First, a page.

A comparison of the complete ORF of K251176-02 with the HPeV prototypes showed an amino acid identity of 86.9% to 90.1% (Table 1). This amount is in the same range of amino acid identity as observed between known HPeV protoypes. For the VP1 gene, the greatest amino acid identity was observed with HPeV2 CT86-6760 (80.4%). In the nonstructural region, identity was greater to HPeV3, with 98.1% identity in the polymerase gene (3Dpol).
Comparison of the deduced amino acid sequence in the capsid region of K251176-02 with the HPeV prototypes showed that the sequences that are predicted to be part of the β-barrel structure (6,10,11) are well conserved in K251176-02. Like HPeV1 and HPeV2, K251176-02 also contained an RGD motif at the C-terminal end of the VP1 gene, which was absent in HPeV3 (6,7,15). K251176-02 also contained the common motifs X2GXGK(S/T) and DDLXQ (2C gene), which are predicted to have a helicase function. The active-site cysteine of the protease 3C is in the context of GXCG, and the active site of polymerase 3Dpol contains the conserved sequence YGDD. The well-conserved motifs within the 3Dpol gene (KDELR, PSG, and FLKR) were also found in K251176-02 (6,9,11).
In summary, K251176-02 represents a new genotype in the genus Parechovirus. To confirm that K251176-02 is also a new serotype, a neutralization assay was performed. Table 2 shows that K251176-02 could not be neutralized by antisera directed against HPeV1 Harris, HPeV2 Williamson, and HPeV3 A308-99, which confirms that K251176-02 is a new genotype that can be classified as a fourth HPeV serotype.
HPeVs are classified in the genus Parechovirus in the family Picornaviridae. The recently identified HPeV3 has been associated with severe illness in young children in several studies (6,7,12). This association has increased the awareness of HPeVs as relevant pathogens in young children.
We identified a new HPeV genotype in a stool specimen from a neonate with high fever. Since classification criteria based on genotyping have not been defined for HPeVs, we used the criteria proposed by Oberste et al. (14) for the classification of new enteroviral genotypes. According to these criteria, a new genotype is defined when a best-match nucleotide identity of <70% is found in the VP1 gene. A 70%–75% best-match nucleotide identity indicates further characterization is needed. Therefore, neutralization assays were conducted; these assays showed that K251176-02 did not neutralize with antisera directed against the 3 known HPeV serotypes. This finding indicates that K251176-02 is a new genotype that can be classified as a fourth HPeV serotype.
The patient from whom K251176-02 was isolated had high fever but no signs of neonatal sepsis, as has been found in infections with HPeV3 (6,7,12). Previous data suggest differences in severity of disease between the different HPeV serotypes (12); however, more data are needed to elucidate epidemiologic and pathogenic features of the different HPeV serotypes, including K251176-02.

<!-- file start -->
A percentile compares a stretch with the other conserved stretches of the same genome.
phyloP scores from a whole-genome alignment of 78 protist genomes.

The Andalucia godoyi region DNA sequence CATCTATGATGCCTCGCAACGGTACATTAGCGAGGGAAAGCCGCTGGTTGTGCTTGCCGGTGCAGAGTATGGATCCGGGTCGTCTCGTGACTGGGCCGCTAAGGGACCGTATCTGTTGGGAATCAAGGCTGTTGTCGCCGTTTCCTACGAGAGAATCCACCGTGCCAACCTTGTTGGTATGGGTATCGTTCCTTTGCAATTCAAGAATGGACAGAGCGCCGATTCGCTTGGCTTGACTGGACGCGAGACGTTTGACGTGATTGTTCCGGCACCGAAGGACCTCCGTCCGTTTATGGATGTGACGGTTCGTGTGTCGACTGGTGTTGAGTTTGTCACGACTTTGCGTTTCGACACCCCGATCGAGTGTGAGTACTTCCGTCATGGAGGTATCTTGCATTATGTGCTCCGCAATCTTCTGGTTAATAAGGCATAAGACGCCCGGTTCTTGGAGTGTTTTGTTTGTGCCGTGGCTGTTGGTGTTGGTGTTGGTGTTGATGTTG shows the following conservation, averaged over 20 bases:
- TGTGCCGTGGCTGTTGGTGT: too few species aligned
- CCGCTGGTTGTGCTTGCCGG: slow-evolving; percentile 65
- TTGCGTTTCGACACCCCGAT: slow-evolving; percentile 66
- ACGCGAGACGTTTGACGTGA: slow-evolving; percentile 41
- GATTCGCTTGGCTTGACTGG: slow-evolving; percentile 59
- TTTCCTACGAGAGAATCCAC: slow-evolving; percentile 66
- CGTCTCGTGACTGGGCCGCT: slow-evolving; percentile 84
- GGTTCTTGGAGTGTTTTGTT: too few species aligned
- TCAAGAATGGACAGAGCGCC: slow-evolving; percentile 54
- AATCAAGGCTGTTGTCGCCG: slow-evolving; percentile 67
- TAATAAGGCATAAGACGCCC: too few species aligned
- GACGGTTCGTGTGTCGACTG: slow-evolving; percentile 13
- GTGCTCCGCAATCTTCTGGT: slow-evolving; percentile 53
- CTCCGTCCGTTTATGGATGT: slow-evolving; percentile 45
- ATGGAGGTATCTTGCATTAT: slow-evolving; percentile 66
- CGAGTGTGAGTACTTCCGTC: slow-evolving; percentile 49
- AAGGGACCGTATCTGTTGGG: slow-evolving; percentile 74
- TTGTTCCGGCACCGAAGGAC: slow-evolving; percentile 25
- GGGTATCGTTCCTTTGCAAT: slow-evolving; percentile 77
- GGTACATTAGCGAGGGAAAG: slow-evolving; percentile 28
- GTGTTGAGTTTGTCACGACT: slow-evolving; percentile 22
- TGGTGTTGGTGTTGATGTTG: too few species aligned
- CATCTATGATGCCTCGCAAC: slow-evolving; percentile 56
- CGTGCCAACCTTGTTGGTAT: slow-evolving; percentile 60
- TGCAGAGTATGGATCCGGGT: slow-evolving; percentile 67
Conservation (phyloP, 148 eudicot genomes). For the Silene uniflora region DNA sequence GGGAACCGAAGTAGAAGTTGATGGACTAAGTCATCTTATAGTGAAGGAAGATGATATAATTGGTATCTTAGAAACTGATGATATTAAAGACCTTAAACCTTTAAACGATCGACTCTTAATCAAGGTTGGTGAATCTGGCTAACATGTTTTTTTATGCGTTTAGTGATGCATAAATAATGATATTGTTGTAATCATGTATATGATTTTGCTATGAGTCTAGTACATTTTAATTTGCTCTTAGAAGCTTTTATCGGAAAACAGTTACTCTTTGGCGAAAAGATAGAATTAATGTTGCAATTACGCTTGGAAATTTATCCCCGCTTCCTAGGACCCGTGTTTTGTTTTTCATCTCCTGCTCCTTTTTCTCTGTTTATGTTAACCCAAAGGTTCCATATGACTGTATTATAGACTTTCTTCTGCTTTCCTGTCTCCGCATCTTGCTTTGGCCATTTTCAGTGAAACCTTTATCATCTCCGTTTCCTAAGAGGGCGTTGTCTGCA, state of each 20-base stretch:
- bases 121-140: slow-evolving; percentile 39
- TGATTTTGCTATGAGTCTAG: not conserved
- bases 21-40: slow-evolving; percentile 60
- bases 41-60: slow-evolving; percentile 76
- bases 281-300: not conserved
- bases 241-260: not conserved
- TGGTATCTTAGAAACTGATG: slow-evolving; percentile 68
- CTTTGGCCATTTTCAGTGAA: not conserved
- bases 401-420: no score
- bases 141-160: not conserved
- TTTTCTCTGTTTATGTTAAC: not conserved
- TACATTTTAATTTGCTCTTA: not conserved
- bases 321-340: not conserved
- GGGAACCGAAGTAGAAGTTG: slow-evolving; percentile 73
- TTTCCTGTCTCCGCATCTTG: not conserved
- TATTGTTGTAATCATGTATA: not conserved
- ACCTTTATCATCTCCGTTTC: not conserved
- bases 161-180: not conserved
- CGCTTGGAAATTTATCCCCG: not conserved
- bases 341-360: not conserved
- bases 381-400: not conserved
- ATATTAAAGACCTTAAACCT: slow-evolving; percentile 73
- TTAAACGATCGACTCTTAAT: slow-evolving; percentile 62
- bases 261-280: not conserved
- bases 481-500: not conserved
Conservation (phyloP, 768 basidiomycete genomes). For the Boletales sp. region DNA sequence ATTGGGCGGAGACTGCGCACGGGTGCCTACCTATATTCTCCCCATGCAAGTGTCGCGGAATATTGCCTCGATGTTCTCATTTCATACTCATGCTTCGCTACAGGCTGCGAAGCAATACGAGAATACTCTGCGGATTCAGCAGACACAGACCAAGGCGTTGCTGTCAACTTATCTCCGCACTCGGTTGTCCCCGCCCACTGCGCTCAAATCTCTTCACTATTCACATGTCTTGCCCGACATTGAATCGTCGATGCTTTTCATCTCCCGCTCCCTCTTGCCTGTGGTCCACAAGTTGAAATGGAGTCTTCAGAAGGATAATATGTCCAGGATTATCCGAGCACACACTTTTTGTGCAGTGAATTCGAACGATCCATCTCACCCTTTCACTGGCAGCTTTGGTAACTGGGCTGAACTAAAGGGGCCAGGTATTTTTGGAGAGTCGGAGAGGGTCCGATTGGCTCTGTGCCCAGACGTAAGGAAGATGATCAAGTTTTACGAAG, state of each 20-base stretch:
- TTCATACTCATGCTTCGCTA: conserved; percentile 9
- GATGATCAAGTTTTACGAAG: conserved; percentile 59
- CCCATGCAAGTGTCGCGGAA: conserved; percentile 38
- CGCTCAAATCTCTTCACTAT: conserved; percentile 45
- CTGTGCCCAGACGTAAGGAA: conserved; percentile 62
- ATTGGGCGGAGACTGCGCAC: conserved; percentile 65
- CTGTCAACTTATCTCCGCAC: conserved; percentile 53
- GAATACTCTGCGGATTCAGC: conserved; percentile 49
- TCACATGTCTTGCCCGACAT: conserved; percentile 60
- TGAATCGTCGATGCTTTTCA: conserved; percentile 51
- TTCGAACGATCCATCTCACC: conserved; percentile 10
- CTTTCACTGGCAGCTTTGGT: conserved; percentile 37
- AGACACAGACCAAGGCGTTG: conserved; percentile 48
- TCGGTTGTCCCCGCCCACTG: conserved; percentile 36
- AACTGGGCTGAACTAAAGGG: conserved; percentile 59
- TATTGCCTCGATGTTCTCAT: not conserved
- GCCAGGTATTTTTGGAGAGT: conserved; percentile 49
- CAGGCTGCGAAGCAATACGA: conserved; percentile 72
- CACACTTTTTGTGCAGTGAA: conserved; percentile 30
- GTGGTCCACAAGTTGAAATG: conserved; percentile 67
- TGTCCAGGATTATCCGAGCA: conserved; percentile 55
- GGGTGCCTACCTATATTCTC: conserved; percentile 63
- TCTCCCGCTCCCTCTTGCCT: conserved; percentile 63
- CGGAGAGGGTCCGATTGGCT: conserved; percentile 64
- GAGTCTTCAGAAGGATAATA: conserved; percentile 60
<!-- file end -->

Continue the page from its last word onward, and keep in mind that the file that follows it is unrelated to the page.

HPeV2 CT86–6760 was genotypically as distinct from HPeV2 Williamson as from other HPeV types (Table 1). The existence of 2 genotypically divergent HPeV serotypes 2 is surprising and needs to be elucidated further. This finding, however, argues in favor of a universal typing method that is based on molecular characteristics (genotyping) instead of serotyping, provided classification criteria are well defined.
Ms Benschop is a PhD candidate who works at the Academic Medical Center, Amsterdam. Her primary research interests are the clinical and molecular epidemiology and pathogenesis of enteroviruses and human parechoviruses.
We thank Georgios Pollakis for his assistance in the phylogenetic analysis and for technical support in sequencing the full-length genome, Rene Minnaar for further technical support, and Hiroyuki Shimizu for antisera used in the neutralization assay.
This study was supported by the Department of Medical Microbiology at the Academic Medical Center, Amsterdam.
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- Figure 1. Unrooted phylogenetic trees showing the relationship between K251176-02 (DQ315670) and the prototype strains human parechovirus serotype 1 (HPeV1) Harris (S45208), HPeV2 Williamson (AJ005695), HPeV2 CT86-6760 (AF055846), HPeV3 A308-99 (AB084913),...
- Figure 2. Similarity plot of human parechovirus serotype 1 (HPeV1) Harris (S45208), HPeV2 Williamson (AJ005695), HPeV2 CT86-6760 (AF055846), HPeV3 A308-99 (AB084913), and Can82853-01 (AJ889918) against K251176-02. Each curve is a comparison...
- Table 1. Amino acid identity matrix of all known human parechovirus (HPeV) full-length sequences
- Table 2. Neutralization assay with LLcMk2 cells
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Kimberley S.M. Benschop, Department of Clinical Virology, Meibergdreef 15, 1105 AZ Amsterdam, the Netherlands